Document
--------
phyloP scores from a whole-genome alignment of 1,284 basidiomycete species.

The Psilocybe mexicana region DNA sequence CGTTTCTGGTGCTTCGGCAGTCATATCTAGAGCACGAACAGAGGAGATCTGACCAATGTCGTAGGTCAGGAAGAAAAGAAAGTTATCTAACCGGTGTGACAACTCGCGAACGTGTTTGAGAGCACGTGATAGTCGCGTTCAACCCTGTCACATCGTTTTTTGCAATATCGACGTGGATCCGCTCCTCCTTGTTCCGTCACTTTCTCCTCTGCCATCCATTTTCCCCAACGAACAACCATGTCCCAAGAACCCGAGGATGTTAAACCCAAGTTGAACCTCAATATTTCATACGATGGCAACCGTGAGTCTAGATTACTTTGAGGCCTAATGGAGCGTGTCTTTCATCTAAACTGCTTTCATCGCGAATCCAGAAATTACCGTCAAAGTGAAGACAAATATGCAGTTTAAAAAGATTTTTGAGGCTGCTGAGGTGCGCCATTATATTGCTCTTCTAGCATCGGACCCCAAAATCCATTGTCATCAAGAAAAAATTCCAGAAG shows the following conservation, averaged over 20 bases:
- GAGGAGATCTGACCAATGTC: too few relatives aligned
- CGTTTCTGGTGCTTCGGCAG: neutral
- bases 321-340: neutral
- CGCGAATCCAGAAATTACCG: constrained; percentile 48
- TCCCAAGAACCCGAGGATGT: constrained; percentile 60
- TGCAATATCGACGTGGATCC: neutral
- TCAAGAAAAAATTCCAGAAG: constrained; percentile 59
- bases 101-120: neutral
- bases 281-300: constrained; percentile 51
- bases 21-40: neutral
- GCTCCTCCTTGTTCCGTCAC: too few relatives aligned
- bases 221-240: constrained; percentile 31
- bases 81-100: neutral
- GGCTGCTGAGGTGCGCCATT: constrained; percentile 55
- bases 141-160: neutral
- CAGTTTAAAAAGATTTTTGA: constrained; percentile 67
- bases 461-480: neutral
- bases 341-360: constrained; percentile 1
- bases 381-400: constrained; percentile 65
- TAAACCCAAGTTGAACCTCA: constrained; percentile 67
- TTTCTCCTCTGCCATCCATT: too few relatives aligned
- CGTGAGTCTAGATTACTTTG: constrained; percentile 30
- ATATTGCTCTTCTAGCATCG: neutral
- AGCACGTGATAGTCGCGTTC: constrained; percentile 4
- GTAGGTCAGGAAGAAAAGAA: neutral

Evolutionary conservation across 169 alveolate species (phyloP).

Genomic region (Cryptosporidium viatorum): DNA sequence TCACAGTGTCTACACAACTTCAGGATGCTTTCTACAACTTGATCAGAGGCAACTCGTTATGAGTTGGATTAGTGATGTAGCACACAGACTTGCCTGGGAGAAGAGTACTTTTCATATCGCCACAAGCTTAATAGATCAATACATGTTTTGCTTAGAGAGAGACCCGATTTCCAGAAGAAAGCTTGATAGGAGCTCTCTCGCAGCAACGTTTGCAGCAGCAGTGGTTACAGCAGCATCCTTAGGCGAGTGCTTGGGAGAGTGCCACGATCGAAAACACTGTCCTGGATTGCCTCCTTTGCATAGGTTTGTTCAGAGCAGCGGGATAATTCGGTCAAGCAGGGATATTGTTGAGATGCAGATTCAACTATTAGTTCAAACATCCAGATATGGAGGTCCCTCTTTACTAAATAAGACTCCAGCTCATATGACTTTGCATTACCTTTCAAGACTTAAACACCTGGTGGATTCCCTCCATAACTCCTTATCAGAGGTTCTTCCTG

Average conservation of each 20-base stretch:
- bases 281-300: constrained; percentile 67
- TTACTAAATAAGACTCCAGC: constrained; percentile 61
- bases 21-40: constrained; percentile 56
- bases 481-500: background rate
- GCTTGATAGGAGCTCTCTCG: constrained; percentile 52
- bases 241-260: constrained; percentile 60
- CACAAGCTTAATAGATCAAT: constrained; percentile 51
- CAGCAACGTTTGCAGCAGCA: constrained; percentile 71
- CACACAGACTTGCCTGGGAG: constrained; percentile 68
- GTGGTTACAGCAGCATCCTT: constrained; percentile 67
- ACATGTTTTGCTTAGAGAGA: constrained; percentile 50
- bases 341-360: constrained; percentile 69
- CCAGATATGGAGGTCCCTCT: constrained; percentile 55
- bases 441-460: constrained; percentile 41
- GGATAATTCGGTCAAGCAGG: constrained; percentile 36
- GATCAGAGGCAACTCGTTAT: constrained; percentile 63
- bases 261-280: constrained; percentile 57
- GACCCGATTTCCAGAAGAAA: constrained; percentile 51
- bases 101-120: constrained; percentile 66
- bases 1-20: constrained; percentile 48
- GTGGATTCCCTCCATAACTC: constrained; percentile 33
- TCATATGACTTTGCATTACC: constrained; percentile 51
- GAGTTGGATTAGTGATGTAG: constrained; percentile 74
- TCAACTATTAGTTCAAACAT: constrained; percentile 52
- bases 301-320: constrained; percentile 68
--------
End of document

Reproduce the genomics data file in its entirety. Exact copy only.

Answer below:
phyloP scores from a whole-genome alignment of 1,284 basidiomycete species.

The Psilocybe mexicana region DNA sequence CGTTTCTGGTGCTTCGGCAGTCATATCTAGAGCACGAACAGAGGAGATCTGACCAATGTCGTAGGTCAGGAAGAAAAGAAAGTTATCTAACCGGTGTGACAACTCGCGAACGTGTTTGAGAGCACGTGATAGTCGCGTTCAACCCTGTCACATCGTTTTTTGCAATATCGACGTGGATCCGCTCCTCCTTGTTCCGTCACTTTCTCCTCTGCCATCCATTTTCCCCAACGAACAACCATGTCCCAAGAACCCGAGGATGTTAAACCCAAGTTGAACCTCAATATTTCATACGATGGCAACCGTGAGTCTAGATTACTTTGAGGCCTAATGGAGCGTGTCTTTCATCTAAACTGCTTTCATCGCGAATCCAGAAATTACCGTCAAAGTGAAGACAAATATGCAGTTTAAAAAGATTTTTGAGGCTGCTGAGGTGCGCCATTATATTGCTCTTCTAGCATCGGACCCCAAAATCCATTGTCATCAAGAAAAAATTCCAGAAG shows the following conservation, averaged over 20 bases:
- GAGGAGATCTGACCAATGTC: too few relatives aligned
- CGTTTCTGGTGCTTCGGCAG: neutral
- bases 321-340: neutral
- CGCGAATCCAGAAATTACCG: constrained; percentile 48
- TCCCAAGAACCCGAGGATGT: constrained; percentile 60
- TGCAATATCGACGTGGATCC: neutral
- TCAAGAAAAAATTCCAGAAG: constrained; percentile 59
- bases 101-120: neutral
- bases 281-300: constrained; percentile 51
- bases 21-40: neutral
- GCTCCTCCTTGTTCCGTCAC: too few relatives aligned
- bases 221-240: constrained; percentile 31
- bases 81-100: neutral
- GGCTGCTGAGGTGCGCCATT: constrained; percentile 55
- bases 141-160: neutral
- CAGTTTAAAAAGATTTTTGA: constrained; percentile 67
- bases 461-480: neutral
- bases 341-360: constrained; percentile 1
- bases 381-400: constrained; percentile 65
- TAAACCCAAGTTGAACCTCA: constrained; percentile 67
- TTTCTCCTCTGCCATCCATT: too few relatives aligned
- CGTGAGTCTAGATTACTTTG: constrained; percentile 30
- ATATTGCTCTTCTAGCATCG: neutral
- AGCACGTGATAGTCGCGTTC: constrained; percentile 4
- GTAGGTCAGGAAGAAAAGAA: neutral

Evolutionary conservation across 169 alveolate species (phyloP).

Genomic region (Cryptosporidium viatorum): DNA sequence TCACAGTGTCTACACAACTTCAGGATGCTTTCTACAACTTGATCAGAGGCAACTCGTTATGAGTTGGATTAGTGATGTAGCACACAGACTTGCCTGGGAGAAGAGTACTTTTCATATCGCCACAAGCTTAATAGATCAATACATGTTTTGCTTAGAGAGAGACCCGATTTCCAGAAGAAAGCTTGATAGGAGCTCTCTCGCAGCAACGTTTGCAGCAGCAGTGGTTACAGCAGCATCCTTAGGCGAGTGCTTGGGAGAGTGCCACGATCGAAAACACTGTCCTGGATTGCCTCCTTTGCATAGGTTTGTTCAGAGCAGCGGGATAATTCGGTCAAGCAGGGATATTGTTGAGATGCAGATTCAACTATTAGTTCAAACATCCAGATATGGAGGTCCCTCTTTACTAAATAAGACTCCAGCTCATATGACTTTGCATTACCTTTCAAGACTTAAACACCTGGTGGATTCCCTCCATAACTCCTTATCAGAGGTTCTTCCTG

Average conservation of each 20-base stretch:
- bases 281-300: constrained; percentile 67
- TTACTAAATAAGACTCCAGC: constrained; percentile 61
- bases 21-40: constrained; percentile 56
- bases 481-500: background rate
- GCTTGATAGGAGCTCTCTCG: constrained; percentile 52
- bases 241-260: constrained; percentile 60
- CACAAGCTTAATAGATCAAT: constrained; percentile 51
- CAGCAACGTTTGCAGCAGCA: constrained; percentile 71
- CACACAGACTTGCCTGGGAG: constrained; percentile 68
- GTGGTTACAGCAGCATCCTT: constrained; percentile 67
- ACATGTTTTGCTTAGAGAGA: constrained; percentile 50
- bases 341-360: constrained; percentile 69
- CCAGATATGGAGGTCCCTCT: constrained; percentile 55
- bases 441-460: constrained; percentile 41
- GGATAATTCGGTCAAGCAGG: constrained; percentile 36
- GATCAGAGGCAACTCGTTAT: constrained; percentile 63
- bases 261-280: constrained; percentile 57
- GACCCGATTTCCAGAAGAAA: constrained; percentile 51
- bases 101-120: constrained; percentile 66
- bases 1-20: constrained; percentile 48
- GTGGATTCCCTCCATAACTC: constrained; percentile 33
- TCATATGACTTTGCATTACC: constrained; percentile 51
- GAGTTGGATTAGTGATGTAG: constrained; percentile 74
- TCAACTATTAGTTCAAACAT: constrained; percentile 52
- bases 301-320: constrained; percentile 68